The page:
Little Things (4)
But if the ministry of death, written and engraved on stones, was glorious, so that the children of Israel could not look steadily at the face of Moses because of the glory of his countenance, which glory was passing away, how will the ministry of the Spirit not be more glorious? For if the ministry of condemnation had glory, the ministry of righteousness exceeds much more in glory. 2 Corinthians 3.7-9
Anyone who has ever stood on the rim of the Grand Canyon, inebriating their souls with that stupefying vista, knows why this unspeakable wonder is not called “The Pretty Good Canyon.”
The Grand Canyon evokes a presence and power, larger and more lavish and looming than just that embodied in those strata of stone and that careening river far below. While doubtless few acknowledge that presence as God, yet a sense of transcendence, wonder, mystery and even fear is every visitor’s common experience.
Believers know this to be an encounter with the glory of God. Creation declares the Being and presence of God, though every man may refuse to acknowledge Him (Rom. 1.18-21). People may deny the God of such glory, but they cannot mistake His presence, just as those terrified Israelites could neither mistake nor bear the radiance of God’s glory, emanating from the face of Moses (cf. Ex. 34.29-35).
The glory of God is the presence of God suddenly making itself known, and not only in things grandiose and immense. As Gerard Manley Hopkins put it (“God’s Grandeur”), the glorious presence of God flames out from ordinary things, like the shining surface of shook foil. It gathers to a sudden greatness like the ooze of oil crushed. Unexpectedly, there it is. It seizes our attention, trips a switch in our soul, and sends our thoughts outward and upward into the realm of wonder.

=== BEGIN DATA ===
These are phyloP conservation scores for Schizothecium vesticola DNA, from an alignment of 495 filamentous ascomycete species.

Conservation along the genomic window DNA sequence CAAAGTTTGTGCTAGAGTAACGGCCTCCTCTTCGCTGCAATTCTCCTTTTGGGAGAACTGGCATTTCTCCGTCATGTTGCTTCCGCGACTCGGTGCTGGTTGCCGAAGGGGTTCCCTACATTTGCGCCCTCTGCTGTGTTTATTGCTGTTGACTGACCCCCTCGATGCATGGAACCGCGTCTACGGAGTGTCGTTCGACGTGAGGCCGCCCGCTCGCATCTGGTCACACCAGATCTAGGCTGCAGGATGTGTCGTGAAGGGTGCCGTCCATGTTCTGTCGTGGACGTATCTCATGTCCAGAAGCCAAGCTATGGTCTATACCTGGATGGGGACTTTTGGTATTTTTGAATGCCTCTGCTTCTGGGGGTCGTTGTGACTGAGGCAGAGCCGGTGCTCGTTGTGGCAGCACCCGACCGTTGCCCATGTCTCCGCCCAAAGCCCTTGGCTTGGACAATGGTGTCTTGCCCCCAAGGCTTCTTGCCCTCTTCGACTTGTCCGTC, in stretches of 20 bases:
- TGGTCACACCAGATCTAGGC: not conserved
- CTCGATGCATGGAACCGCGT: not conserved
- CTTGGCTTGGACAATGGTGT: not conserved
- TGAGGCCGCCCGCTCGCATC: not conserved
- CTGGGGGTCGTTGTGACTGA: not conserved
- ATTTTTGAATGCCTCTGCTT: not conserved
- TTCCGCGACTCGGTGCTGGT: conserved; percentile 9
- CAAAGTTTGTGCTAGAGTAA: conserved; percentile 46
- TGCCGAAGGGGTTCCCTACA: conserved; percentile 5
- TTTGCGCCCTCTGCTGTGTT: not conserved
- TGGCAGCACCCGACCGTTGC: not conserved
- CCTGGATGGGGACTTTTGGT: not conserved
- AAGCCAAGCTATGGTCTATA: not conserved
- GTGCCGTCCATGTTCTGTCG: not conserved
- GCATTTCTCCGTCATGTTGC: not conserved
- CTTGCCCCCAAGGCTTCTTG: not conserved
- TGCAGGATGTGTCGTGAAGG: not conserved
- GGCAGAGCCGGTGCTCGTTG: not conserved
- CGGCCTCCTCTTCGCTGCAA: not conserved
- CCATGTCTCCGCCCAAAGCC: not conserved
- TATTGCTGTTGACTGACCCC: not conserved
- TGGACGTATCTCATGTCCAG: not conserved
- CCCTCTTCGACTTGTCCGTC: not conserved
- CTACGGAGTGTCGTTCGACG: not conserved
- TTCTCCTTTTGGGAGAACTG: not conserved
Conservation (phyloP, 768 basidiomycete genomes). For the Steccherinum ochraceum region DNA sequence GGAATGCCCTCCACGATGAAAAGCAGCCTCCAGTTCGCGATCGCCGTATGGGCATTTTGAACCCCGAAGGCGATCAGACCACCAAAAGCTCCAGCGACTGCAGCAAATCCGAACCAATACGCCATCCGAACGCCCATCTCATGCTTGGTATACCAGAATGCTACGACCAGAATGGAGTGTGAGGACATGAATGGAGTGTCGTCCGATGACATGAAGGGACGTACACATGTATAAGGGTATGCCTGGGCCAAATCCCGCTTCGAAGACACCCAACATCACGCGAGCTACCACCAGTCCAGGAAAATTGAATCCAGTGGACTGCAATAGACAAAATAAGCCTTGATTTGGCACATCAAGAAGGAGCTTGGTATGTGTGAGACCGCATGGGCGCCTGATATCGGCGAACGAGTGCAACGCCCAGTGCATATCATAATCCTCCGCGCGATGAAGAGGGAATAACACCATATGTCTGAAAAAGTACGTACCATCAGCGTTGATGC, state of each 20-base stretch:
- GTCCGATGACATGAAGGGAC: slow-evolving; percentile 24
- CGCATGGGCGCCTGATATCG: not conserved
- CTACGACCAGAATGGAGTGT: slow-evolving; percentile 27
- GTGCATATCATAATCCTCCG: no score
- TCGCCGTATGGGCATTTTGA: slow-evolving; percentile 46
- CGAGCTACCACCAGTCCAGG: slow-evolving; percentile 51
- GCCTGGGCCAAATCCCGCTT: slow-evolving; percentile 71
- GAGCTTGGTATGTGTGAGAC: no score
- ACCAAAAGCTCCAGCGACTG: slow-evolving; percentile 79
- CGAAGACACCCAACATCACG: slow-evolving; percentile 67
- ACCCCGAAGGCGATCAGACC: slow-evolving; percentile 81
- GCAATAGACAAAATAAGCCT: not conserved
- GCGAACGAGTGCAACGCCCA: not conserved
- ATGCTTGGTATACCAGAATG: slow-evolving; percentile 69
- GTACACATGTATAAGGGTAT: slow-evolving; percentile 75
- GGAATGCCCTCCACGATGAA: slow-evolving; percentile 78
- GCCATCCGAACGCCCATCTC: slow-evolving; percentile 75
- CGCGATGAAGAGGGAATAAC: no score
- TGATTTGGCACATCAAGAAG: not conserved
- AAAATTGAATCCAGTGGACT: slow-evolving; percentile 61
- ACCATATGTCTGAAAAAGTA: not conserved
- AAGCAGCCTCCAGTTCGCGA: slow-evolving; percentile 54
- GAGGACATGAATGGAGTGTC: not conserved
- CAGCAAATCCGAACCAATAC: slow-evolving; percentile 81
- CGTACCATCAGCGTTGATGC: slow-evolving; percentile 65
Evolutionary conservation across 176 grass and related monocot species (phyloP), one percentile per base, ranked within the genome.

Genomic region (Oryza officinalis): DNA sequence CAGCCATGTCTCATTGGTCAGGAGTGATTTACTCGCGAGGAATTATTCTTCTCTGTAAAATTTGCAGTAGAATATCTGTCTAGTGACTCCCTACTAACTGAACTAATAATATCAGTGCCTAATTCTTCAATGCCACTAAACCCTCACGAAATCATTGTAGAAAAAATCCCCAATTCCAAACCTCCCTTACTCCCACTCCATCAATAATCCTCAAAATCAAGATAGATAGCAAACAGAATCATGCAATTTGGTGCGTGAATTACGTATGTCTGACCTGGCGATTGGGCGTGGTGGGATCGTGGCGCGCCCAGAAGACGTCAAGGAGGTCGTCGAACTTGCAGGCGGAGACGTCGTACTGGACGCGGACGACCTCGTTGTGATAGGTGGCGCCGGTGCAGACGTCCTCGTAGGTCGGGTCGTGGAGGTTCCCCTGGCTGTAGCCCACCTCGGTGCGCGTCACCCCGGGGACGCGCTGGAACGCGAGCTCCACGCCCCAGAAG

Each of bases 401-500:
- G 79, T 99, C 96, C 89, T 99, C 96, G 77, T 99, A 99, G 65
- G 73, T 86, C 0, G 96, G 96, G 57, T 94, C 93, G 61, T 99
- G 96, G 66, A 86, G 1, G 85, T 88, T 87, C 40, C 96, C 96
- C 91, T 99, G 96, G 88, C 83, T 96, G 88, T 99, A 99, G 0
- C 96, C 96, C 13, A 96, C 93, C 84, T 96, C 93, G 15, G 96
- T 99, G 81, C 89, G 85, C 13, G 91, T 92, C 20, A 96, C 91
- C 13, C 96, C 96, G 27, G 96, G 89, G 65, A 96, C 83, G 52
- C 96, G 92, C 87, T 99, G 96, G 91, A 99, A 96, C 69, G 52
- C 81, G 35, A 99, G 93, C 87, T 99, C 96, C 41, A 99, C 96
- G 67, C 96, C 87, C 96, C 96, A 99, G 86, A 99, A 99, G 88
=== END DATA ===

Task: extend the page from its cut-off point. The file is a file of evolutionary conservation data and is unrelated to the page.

The glory of God on Moses’ face was a small thing, an occasional flaming-forth on the visage of one man among a million. Yet the people of God saw it, and they did not mistake its meaning. They could not bear it, and they could not deny it. Those little episodes of radiance spoke the presence and power of God to the heart of every person, and caused them to long for more of His promised blessings.
The disciples on the Mount of Transfiguration were similarly affected as the glory of God enveloped, transformed, and irradiated from Jesus Christ (cf. Matt. 17.1-8). So enthralled were they by the sight, that all other desires dissipated in a moment, and they wanted only to remain there with the Lord in His glory.
Every day, everywhere
The glory of God is all around us. God is making Himself and His presence known in everyday creatures, great and small. The glory of God strobes in that flash of sunlight reflected from a single drop of dew on a fresh cut blade of grass.
The glory of God is the thrill of wonder, provoked when your eye catches that of a nuthatch at the feeder or a chipmunk just outside your glass door, and you are catapulted into a mysterious micro-universe of knowing and unknowing.
The glory of God calls out from the atoms of everyday objects, like this table at which I’m writing, bearing witness to strength, wisdom, goodness, and faithfulness that can be easily taken for granted.